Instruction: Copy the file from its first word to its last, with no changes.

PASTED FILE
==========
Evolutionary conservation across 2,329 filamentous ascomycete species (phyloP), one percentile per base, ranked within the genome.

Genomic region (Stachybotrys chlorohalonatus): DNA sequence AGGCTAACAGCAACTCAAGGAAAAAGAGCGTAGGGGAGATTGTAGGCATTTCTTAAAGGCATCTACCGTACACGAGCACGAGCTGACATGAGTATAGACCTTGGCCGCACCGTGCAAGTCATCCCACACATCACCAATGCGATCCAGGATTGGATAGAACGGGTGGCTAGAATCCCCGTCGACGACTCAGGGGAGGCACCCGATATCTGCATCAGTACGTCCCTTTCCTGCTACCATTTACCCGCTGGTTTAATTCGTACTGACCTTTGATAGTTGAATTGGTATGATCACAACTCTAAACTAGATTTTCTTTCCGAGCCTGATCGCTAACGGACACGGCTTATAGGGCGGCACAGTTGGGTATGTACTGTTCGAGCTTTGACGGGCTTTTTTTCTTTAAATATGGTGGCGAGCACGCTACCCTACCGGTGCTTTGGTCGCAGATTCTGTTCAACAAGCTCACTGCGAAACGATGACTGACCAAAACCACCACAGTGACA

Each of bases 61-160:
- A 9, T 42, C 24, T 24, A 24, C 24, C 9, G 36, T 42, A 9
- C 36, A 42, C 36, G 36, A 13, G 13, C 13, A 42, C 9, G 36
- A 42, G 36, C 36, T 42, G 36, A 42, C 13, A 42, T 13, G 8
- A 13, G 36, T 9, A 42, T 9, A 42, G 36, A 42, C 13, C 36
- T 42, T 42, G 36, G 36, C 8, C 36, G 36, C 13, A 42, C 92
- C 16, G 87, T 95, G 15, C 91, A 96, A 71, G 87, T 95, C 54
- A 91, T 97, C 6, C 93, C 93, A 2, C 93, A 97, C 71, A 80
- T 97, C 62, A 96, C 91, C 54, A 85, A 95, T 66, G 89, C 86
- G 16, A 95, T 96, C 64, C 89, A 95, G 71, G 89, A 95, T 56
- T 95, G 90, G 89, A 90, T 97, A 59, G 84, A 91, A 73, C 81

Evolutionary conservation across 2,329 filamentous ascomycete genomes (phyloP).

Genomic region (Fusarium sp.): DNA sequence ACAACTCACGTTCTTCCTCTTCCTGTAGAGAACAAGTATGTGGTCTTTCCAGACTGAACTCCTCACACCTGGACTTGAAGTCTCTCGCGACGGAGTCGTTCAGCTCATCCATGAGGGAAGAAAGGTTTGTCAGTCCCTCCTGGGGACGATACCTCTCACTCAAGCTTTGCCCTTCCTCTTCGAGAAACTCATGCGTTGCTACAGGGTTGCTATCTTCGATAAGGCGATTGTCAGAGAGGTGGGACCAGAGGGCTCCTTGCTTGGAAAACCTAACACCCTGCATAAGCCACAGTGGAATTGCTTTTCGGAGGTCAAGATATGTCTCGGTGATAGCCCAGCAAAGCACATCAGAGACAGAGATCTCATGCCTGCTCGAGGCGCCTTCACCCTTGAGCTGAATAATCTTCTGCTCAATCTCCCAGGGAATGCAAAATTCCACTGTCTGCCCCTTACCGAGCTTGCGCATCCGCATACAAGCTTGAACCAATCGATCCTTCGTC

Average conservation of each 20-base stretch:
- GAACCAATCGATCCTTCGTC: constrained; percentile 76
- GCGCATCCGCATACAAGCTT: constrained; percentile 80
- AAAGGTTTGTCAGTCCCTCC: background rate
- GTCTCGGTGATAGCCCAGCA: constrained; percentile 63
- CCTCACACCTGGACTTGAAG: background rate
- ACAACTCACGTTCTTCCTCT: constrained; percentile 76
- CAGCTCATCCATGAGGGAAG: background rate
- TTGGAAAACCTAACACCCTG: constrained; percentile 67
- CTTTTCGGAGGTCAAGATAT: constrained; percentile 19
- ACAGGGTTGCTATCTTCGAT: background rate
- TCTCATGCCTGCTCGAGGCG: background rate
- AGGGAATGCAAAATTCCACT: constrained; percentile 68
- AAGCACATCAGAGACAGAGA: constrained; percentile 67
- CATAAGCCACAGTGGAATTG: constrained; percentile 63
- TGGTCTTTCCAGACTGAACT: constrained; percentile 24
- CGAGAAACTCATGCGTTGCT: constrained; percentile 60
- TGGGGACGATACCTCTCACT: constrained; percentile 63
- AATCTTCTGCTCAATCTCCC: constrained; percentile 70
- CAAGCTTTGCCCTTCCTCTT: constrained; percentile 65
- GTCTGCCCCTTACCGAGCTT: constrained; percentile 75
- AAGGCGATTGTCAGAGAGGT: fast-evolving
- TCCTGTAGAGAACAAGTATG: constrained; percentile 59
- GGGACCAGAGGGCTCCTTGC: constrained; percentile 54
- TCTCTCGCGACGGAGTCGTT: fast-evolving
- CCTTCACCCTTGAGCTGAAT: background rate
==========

Evolutionary conservation across 2,329 filamentous ascomycete species (phyloP), one percentile per base, ranked within the genome.

Genomic region (Stachybotrys chlorohalonatus): DNA sequence AGGCTAACAGCAACTCAAGGAAAAAGAGCGTAGGGGAGATTGTAGGCATTTCTTAAAGGCATCTACCGTACACGAGCACGAGCTGACATGAGTATAGACCTTGGCCGCACCGTGCAAGTCATCCCACACATCACCAATGCGATCCAGGATTGGATAGAACGGGTGGCTAGAATCCCCGTCGACGACTCAGGGGAGGCACCCGATATCTGCATCAGTACGTCCCTTTCCTGCTACCATTTACCCGCTGGTTTAATTCGTACTGACCTTTGATAGTTGAATTGGTATGATCACAACTCTAAACTAGATTTTCTTTCCGAGCCTGATCGCTAACGGACACGGCTTATAGGGCGGCACAGTTGGGTATGTACTGTTCGAGCTTTGACGGGCTTTTTTTCTTTAAATATGGTGGCGAGCACGCTACCCTACCGGTGCTTTGGTCGCAGATTCTGTTCAACAAGCTCACTGCGAAACGATGACTGACCAAAACCACCACAGTGACA

Each of bases 61-160:
- A 9, T 42, C 24, T 24, A 24, C 24, C 9, G 36, T 42, A 9
- C 36, A 42, C 36, G 36, A 13, G 13, C 13, A 42, C 9, G 36
- A 42, G 36, C 36, T 42, G 36, A 42, C 13, A 42, T 13, G 8
- A 13, G 36, T 9, A 42, T 9, A 42, G 36, A 42, C 13, C 36
- T 42, T 42, G 36, G 36, C 8, C 36, G 36, C 13, A 42, C 92
- C 16, G 87, T 95, G 15, C 91, A 96, A 71, G 87, T 95, C 54
- A 91, T 97, C 6, C 93, C 93, A 2, C 93, A 97, C 71, A 80
- T 97, C 62, A 96, C 91, C 54, A 85, A 95, T 66, G 89, C 86
- G 16, A 95, T 96, C 64, C 89, A 95, G 71, G 89, A 95, T 56
- T 95, G 90, G 89, A 90, T 97, A 59, G 84, A 91, A 73, C 81

Evolutionary conservation across 2,329 filamentous ascomycete genomes (phyloP).

Genomic region (Fusarium sp.): DNA sequence ACAACTCACGTTCTTCCTCTTCCTGTAGAGAACAAGTATGTGGTCTTTCCAGACTGAACTCCTCACACCTGGACTTGAAGTCTCTCGCGACGGAGTCGTTCAGCTCATCCATGAGGGAAGAAAGGTTTGTCAGTCCCTCCTGGGGACGATACCTCTCACTCAAGCTTTGCCCTTCCTCTTCGAGAAACTCATGCGTTGCTACAGGGTTGCTATCTTCGATAAGGCGATTGTCAGAGAGGTGGGACCAGAGGGCTCCTTGCTTGGAAAACCTAACACCCTGCATAAGCCACAGTGGAATTGCTTTTCGGAGGTCAAGATATGTCTCGGTGATAGCCCAGCAAAGCACATCAGAGACAGAGATCTCATGCCTGCTCGAGGCGCCTTCACCCTTGAGCTGAATAATCTTCTGCTCAATCTCCCAGGGAATGCAAAATTCCACTGTCTGCCCCTTACCGAGCTTGCGCATCCGCATACAAGCTTGAACCAATCGATCCTTCGTC

Average conservation of each 20-base stretch:
- GAACCAATCGATCCTTCGTC: constrained; percentile 76
- GCGCATCCGCATACAAGCTT: constrained; percentile 80
- AAAGGTTTGTCAGTCCCTCC: background rate
- GTCTCGGTGATAGCCCAGCA: constrained; percentile 63
- CCTCACACCTGGACTTGAAG: background rate
- ACAACTCACGTTCTTCCTCT: constrained; percentile 76
- CAGCTCATCCATGAGGGAAG: background rate
- TTGGAAAACCTAACACCCTG: constrained; percentile 67
- CTTTTCGGAGGTCAAGATAT: constrained; percentile 19
- ACAGGGTTGCTATCTTCGAT: background rate
- TCTCATGCCTGCTCGAGGCG: background rate
- AGGGAATGCAAAATTCCACT: constrained; percentile 68
- AAGCACATCAGAGACAGAGA: constrained; percentile 67
- CATAAGCCACAGTGGAATTG: constrained; percentile 63
- TGGTCTTTCCAGACTGAACT: constrained; percentile 24
- CGAGAAACTCATGCGTTGCT: constrained; percentile 60
- TGGGGACGATACCTCTCACT: constrained; percentile 63
- AATCTTCTGCTCAATCTCCC: constrained; percentile 70
- CAAGCTTTGCCCTTCCTCTT: constrained; percentile 65
- GTCTGCCCCTTACCGAGCTT: constrained; percentile 75
- AAGGCGATTGTCAGAGAGGT: fast-evolving
- TCCTGTAGAGAACAAGTATG: constrained; percentile 59
- GGGACCAGAGGGCTCCTTGC: constrained; percentile 54
- TCTCTCGCGACGGAGTCGTT: fast-evolving
- CCTTCACCCTTGAGCTGAAT: background rate